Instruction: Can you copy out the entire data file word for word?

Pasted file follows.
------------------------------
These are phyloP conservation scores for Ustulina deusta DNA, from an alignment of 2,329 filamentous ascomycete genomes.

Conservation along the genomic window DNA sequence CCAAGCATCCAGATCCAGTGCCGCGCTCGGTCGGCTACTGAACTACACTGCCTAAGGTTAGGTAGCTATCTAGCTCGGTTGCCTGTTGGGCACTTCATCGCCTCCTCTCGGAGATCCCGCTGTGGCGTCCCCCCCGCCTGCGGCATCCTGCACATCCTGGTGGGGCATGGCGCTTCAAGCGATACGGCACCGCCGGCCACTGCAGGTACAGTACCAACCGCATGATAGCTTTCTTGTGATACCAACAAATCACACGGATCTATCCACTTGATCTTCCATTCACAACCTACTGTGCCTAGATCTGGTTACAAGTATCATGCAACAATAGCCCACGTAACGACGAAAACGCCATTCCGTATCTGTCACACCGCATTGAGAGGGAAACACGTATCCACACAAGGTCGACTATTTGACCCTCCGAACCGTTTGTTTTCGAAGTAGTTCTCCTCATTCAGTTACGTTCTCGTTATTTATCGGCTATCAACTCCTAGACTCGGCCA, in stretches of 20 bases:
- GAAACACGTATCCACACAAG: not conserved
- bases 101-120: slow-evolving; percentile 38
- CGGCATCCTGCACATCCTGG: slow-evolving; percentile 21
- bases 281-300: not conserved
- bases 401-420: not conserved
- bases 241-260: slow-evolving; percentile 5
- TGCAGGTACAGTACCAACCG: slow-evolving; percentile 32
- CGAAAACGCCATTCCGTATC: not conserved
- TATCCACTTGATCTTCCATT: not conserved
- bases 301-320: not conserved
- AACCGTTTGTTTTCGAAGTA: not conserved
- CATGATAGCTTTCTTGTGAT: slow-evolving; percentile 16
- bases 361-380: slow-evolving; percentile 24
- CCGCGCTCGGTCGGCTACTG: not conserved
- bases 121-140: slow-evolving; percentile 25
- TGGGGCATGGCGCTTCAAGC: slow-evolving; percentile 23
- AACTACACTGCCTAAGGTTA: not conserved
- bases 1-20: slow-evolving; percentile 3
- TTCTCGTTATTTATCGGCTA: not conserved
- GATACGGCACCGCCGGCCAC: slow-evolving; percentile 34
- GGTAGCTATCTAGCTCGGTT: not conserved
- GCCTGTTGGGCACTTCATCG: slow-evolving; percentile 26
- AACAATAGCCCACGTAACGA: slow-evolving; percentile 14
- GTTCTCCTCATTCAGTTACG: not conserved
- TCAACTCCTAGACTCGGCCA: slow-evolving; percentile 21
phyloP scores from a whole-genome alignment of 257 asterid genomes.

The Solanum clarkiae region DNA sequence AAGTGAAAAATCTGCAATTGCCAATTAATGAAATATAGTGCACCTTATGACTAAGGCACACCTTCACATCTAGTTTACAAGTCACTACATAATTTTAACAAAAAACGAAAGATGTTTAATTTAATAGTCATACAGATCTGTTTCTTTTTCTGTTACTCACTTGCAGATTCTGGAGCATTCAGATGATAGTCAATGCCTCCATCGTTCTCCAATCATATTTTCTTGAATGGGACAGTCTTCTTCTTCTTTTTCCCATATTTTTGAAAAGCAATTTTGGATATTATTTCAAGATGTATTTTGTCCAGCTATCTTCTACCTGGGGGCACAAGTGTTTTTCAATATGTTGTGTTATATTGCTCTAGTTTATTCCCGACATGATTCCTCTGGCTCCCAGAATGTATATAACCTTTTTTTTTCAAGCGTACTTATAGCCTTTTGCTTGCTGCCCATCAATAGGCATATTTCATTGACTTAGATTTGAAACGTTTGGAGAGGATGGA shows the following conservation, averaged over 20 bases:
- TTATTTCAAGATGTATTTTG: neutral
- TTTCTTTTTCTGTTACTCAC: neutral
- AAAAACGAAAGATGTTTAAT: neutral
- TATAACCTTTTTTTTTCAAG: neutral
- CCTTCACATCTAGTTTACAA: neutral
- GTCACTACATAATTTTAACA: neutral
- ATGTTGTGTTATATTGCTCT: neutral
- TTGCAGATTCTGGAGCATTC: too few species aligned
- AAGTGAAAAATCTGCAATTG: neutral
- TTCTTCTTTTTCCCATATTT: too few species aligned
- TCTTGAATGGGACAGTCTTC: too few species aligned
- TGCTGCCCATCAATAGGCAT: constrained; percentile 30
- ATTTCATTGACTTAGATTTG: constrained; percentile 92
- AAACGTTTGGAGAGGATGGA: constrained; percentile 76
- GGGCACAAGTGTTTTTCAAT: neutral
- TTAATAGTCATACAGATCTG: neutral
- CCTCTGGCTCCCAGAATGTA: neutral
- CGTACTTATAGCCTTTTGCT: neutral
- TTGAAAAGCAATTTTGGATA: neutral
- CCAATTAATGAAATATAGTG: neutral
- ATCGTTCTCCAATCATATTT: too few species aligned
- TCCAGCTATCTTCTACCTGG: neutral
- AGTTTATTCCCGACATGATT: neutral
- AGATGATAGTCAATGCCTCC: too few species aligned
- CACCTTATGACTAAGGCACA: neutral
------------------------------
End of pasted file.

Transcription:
These are phyloP conservation scores for Ustulina deusta DNA, from an alignment of 2,329 filamentous ascomycete genomes.

Conservation along the genomic window DNA sequence CCAAGCATCCAGATCCAGTGCCGCGCTCGGTCGGCTACTGAACTACACTGCCTAAGGTTAGGTAGCTATCTAGCTCGGTTGCCTGTTGGGCACTTCATCGCCTCCTCTCGGAGATCCCGCTGTGGCGTCCCCCCCGCCTGCGGCATCCTGCACATCCTGGTGGGGCATGGCGCTTCAAGCGATACGGCACCGCCGGCCACTGCAGGTACAGTACCAACCGCATGATAGCTTTCTTGTGATACCAACAAATCACACGGATCTATCCACTTGATCTTCCATTCACAACCTACTGTGCCTAGATCTGGTTACAAGTATCATGCAACAATAGCCCACGTAACGACGAAAACGCCATTCCGTATCTGTCACACCGCATTGAGAGGGAAACACGTATCCACACAAGGTCGACTATTTGACCCTCCGAACCGTTTGTTTTCGAAGTAGTTCTCCTCATTCAGTTACGTTCTCGTTATTTATCGGCTATCAACTCCTAGACTCGGCCA, in stretches of 20 bases:
- GAAACACGTATCCACACAAG: not conserved
- bases 101-120: slow-evolving; percentile 38
- CGGCATCCTGCACATCCTGG: slow-evolving; percentile 21
- bases 281-300: not conserved
- bases 401-420: not conserved
- bases 241-260: slow-evolving; percentile 5
- TGCAGGTACAGTACCAACCG: slow-evolving; percentile 32
- CGAAAACGCCATTCCGTATC: not conserved
- TATCCACTTGATCTTCCATT: not conserved
- bases 301-320: not conserved
- AACCGTTTGTTTTCGAAGTA: not conserved
- CATGATAGCTTTCTTGTGAT: slow-evolving; percentile 16
- bases 361-380: slow-evolving; percentile 24
- CCGCGCTCGGTCGGCTACTG: not conserved
- bases 121-140: slow-evolving; percentile 25
- TGGGGCATGGCGCTTCAAGC: slow-evolving; percentile 23
- AACTACACTGCCTAAGGTTA: not conserved
- bases 1-20: slow-evolving; percentile 3
- TTCTCGTTATTTATCGGCTA: not conserved
- GATACGGCACCGCCGGCCAC: slow-evolving; percentile 34
- GGTAGCTATCTAGCTCGGTT: not conserved
- GCCTGTTGGGCACTTCATCG: slow-evolving; percentile 26
- AACAATAGCCCACGTAACGA: slow-evolving; percentile 14
- GTTCTCCTCATTCAGTTACG: not conserved
- TCAACTCCTAGACTCGGCCA: slow-evolving; percentile 21
phyloP scores from a whole-genome alignment of 257 asterid genomes.

The Solanum clarkiae region DNA sequence AAGTGAAAAATCTGCAATTGCCAATTAATGAAATATAGTGCACCTTATGACTAAGGCACACCTTCACATCTAGTTTACAAGTCACTACATAATTTTAACAAAAAACGAAAGATGTTTAATTTAATAGTCATACAGATCTGTTTCTTTTTCTGTTACTCACTTGCAGATTCTGGAGCATTCAGATGATAGTCAATGCCTCCATCGTTCTCCAATCATATTTTCTTGAATGGGACAGTCTTCTTCTTCTTTTTCCCATATTTTTGAAAAGCAATTTTGGATATTATTTCAAGATGTATTTTGTCCAGCTATCTTCTACCTGGGGGCACAAGTGTTTTTCAATATGTTGTGTTATATTGCTCTAGTTTATTCCCGACATGATTCCTCTGGCTCCCAGAATGTATATAACCTTTTTTTTTCAAGCGTACTTATAGCCTTTTGCTTGCTGCCCATCAATAGGCATATTTCATTGACTTAGATTTGAAACGTTTGGAGAGGATGGA shows the following conservation, averaged over 20 bases:
- TTATTTCAAGATGTATTTTG: neutral
- TTTCTTTTTCTGTTACTCAC: neutral
- AAAAACGAAAGATGTTTAAT: neutral
- TATAACCTTTTTTTTTCAAG: neutral
- CCTTCACATCTAGTTTACAA: neutral
- GTCACTACATAATTTTAACA: neutral
- ATGTTGTGTTATATTGCTCT: neutral
- TTGCAGATTCTGGAGCATTC: too few species aligned
- AAGTGAAAAATCTGCAATTG: neutral
- TTCTTCTTTTTCCCATATTT: too few species aligned
- TCTTGAATGGGACAGTCTTC: too few species aligned
- TGCTGCCCATCAATAGGCAT: constrained; percentile 30
- ATTTCATTGACTTAGATTTG: constrained; percentile 92
- AAACGTTTGGAGAGGATGGA: constrained; percentile 76
- GGGCACAAGTGTTTTTCAAT: neutral
- TTAATAGTCATACAGATCTG: neutral
- CCTCTGGCTCCCAGAATGTA: neutral
- CGTACTTATAGCCTTTTGCT: neutral
- TTGAAAAGCAATTTTGGATA: neutral
- CCAATTAATGAAATATAGTG: neutral
- ATCGTTCTCCAATCATATTT: too few species aligned
- TCCAGCTATCTTCTACCTGG: neutral
- AGTTTATTCCCGACATGATT: neutral
- AGATGATAGTCAATGCCTCC: too few species aligned
- CACCTTATGACTAAGGCACA: neutral